Infectious Diseases

The History of Polio Vaccine Development



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Polio is an infectious disease caused by a virus. This virus may spread as a result of eating dirty food or drinking dirty water.

The virus first enters the nose or mouth, makes its way to the intestines where it incubates, then travels to the bloodstream. This triggers the body in producing antibodies to fight the infection – the polio virus. However, when the virus reaches the brain and spinal cord, the effects are disastrous.

The symptoms of polio include: headache, nausea, vomiting, fever, muscle pains, stiff neck and back, pain in the limbs, paralysis and it can lead to death.

 There is no cure for polio. Nonetheless, there are two types of vaccines used: Inactivated Polio Vaccine (IPV) and Oral Polio Vaccine (OPV).

 The road to finding polio vaccine was not easy. The search for vaccine began in earlier 1990s. This was a result of the increased rate of people contracting the disease every year. The first recorded major epidemic of polio in the United States was in the summer of 1894 in Vermont. According to the CDC, in the late 1940s to the early 1950s around 35,000 people were crippled every year in U.S.

Success story of Dr. Salk and Sabin

American researchers, Dr. Salk and Sabin succeeded in producing vaccine for polio. However, previous research  laid a foundation for the two scientists to finding a vaccine.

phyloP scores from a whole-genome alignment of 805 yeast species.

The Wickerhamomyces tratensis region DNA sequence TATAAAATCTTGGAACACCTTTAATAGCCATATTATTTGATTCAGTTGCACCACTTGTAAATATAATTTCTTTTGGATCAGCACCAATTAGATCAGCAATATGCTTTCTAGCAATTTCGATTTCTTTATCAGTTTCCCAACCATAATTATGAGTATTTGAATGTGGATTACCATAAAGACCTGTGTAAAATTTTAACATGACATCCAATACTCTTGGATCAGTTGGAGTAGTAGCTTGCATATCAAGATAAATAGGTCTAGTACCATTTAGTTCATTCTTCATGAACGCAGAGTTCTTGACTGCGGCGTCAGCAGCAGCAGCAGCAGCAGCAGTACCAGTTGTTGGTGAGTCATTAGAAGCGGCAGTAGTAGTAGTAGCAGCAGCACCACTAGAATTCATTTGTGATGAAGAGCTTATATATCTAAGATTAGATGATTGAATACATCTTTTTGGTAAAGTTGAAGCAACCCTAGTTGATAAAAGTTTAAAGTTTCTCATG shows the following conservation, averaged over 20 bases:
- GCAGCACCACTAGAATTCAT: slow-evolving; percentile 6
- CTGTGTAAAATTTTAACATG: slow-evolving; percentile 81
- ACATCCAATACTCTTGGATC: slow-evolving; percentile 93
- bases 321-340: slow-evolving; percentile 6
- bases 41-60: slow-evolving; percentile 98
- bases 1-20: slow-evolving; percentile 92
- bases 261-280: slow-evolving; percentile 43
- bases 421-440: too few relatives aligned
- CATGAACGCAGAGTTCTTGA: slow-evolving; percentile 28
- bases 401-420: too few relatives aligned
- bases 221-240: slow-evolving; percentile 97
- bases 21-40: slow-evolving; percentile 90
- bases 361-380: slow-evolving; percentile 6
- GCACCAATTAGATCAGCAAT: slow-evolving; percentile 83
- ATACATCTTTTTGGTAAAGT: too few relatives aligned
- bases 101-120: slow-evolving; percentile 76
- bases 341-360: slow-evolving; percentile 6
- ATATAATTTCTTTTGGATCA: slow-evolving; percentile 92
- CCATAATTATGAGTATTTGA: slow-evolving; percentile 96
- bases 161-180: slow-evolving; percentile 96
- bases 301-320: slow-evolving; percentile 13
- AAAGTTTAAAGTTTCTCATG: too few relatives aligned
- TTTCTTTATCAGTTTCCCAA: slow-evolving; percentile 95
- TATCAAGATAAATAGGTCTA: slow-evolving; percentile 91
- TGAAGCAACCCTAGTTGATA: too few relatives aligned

Dr. Jonas Salk, a medical student and later a researcher became the head of the Virus Research Laboratory at the University of Pittsburgh in 1947. As noted by PBS during his research of finding a polio vaccine, “To start with, he had to sort the 125 strains of virus. He found that they fell into three basic types and knew that a vaccine would have to include these three types to protect against all polio.”

According to Accessexcellence, Dr. Salk's research was greatly helped as a result of previous research done by growing poliovirus in cell culture instead of using monkeys as experiment or object of research.

Therefore, he killed several strains of the virus and injected the viruses which were not dangerous into the bloodstream of a healthy person. The body reacted by producing antibodies to fight the disease, thereby becoming resistant to future exposure. 

He tried the vaccine on his wife, children and himself, and former polio patients. He announced his findings on March 25, 1953 on the national radio station, CBC, and two years later he published the findings in the Journal of the American Medical Association.

This led to about two million school children vaccinated in 1954, and a national campaign began. In 1995, the government granted permission for the vaccine to be used.

However, Dr. Bruce Sabin on the other hand believed Dr. Salk’s vaccine was not strong enough. He worked on developing an oral vaccine. He tasted a live, oral form of vaccine whereby the infected part of the virus was weakened, meaning he used the weakened form of the live virus. He carried the tests outside of United States. The use of the oral vaccine was later licensed in the U.S.A.

Currently, in United States, polio is not a threat. However, as stated by the CDC, “The eradication of polio from western hemisphere is among the most significant public health achievements of all time, but victory over polio cannot be claimed until the entire world is made safe from the disease, and that is the commitment the global health public community has made.”

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ARTICLE SOURCES AND CITATIONS
  • InfoBoxCallToAction ActionArrowhttp://www.pbs.org/wgbh/aso/databank/entries/dm52sa.html
  • InfoBoxCallToAction ActionArrowhttp://www.accessexcellence.org/AE/AEC/CC/polio.php
  • InfoBoxCallToAction ActionArrowhttp://www.cdc.gov/24-7/protectingpeople/polio/